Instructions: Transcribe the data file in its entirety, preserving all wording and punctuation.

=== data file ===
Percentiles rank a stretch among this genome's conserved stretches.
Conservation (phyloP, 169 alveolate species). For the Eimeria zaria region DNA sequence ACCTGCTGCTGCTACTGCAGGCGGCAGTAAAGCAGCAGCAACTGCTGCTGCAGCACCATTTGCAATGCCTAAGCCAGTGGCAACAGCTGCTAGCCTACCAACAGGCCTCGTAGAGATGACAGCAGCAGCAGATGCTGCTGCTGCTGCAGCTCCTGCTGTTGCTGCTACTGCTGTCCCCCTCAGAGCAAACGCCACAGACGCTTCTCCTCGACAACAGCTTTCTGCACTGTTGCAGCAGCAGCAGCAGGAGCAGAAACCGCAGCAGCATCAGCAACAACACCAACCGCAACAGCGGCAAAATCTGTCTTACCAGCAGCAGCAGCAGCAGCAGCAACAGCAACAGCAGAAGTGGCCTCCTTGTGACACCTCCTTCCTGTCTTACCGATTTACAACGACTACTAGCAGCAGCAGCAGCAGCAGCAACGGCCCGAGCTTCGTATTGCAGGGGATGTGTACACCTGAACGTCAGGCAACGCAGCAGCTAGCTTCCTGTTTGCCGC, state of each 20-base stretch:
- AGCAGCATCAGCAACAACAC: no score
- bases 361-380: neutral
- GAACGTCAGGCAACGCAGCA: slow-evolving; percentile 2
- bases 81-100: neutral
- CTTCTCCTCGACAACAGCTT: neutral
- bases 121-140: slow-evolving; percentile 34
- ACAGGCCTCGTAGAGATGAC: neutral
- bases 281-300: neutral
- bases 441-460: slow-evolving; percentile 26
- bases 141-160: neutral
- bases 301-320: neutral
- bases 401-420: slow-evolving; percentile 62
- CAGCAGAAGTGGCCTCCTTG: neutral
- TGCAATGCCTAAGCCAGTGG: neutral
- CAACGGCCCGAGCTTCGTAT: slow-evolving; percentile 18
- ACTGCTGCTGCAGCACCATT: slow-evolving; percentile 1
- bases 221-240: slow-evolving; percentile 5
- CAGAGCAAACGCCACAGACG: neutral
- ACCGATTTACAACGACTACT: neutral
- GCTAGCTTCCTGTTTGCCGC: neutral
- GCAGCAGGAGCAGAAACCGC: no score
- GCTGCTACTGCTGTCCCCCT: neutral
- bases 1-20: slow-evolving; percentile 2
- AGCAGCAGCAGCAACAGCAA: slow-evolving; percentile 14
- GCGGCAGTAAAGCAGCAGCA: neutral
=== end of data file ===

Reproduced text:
Percentiles rank a stretch among this genome's conserved stretches.
Conservation (phyloP, 169 alveolate species). For the Eimeria zaria region DNA sequence ACCTGCTGCTGCTACTGCAGGCGGCAGTAAAGCAGCAGCAACTGCTGCTGCAGCACCATTTGCAATGCCTAAGCCAGTGGCAACAGCTGCTAGCCTACCAACAGGCCTCGTAGAGATGACAGCAGCAGCAGATGCTGCTGCTGCTGCAGCTCCTGCTGTTGCTGCTACTGCTGTCCCCCTCAGAGCAAACGCCACAGACGCTTCTCCTCGACAACAGCTTTCTGCACTGTTGCAGCAGCAGCAGCAGGAGCAGAAACCGCAGCAGCATCAGCAACAACACCAACCGCAACAGCGGCAAAATCTGTCTTACCAGCAGCAGCAGCAGCAGCAGCAACAGCAACAGCAGAAGTGGCCTCCTTGTGACACCTCCTTCCTGTCTTACCGATTTACAACGACTACTAGCAGCAGCAGCAGCAGCAGCAACGGCCCGAGCTTCGTATTGCAGGGGATGTGTACACCTGAACGTCAGGCAACGCAGCAGCTAGCTTCCTGTTTGCCGC, state of each 20-base stretch:
- AGCAGCATCAGCAACAACAC: no score
- bases 361-380: neutral
- GAACGTCAGGCAACGCAGCA: slow-evolving; percentile 2
- bases 81-100: neutral
- CTTCTCCTCGACAACAGCTT: neutral
- bases 121-140: slow-evolving; percentile 34
- ACAGGCCTCGTAGAGATGAC: neutral
- bases 281-300: neutral
- bases 441-460: slow-evolving; percentile 26
- bases 141-160: neutral
- bases 301-320: neutral
- bases 401-420: slow-evolving; percentile 62
- CAGCAGAAGTGGCCTCCTTG: neutral
- TGCAATGCCTAAGCCAGTGG: neutral
- CAACGGCCCGAGCTTCGTAT: slow-evolving; percentile 18
- ACTGCTGCTGCAGCACCATT: slow-evolving; percentile 1
- bases 221-240: slow-evolving; percentile 5
- CAGAGCAAACGCCACAGACG: neutral
- ACCGATTTACAACGACTACT: neutral
- GCTAGCTTCCTGTTTGCCGC: neutral
- GCAGCAGGAGCAGAAACCGC: no score
- GCTGCTACTGCTGTCCCCCT: neutral
- bases 1-20: slow-evolving; percentile 2
- AGCAGCAGCAGCAACAGCAA: slow-evolving; percentile 14
- GCGGCAGTAAAGCAGCAGCA: neutral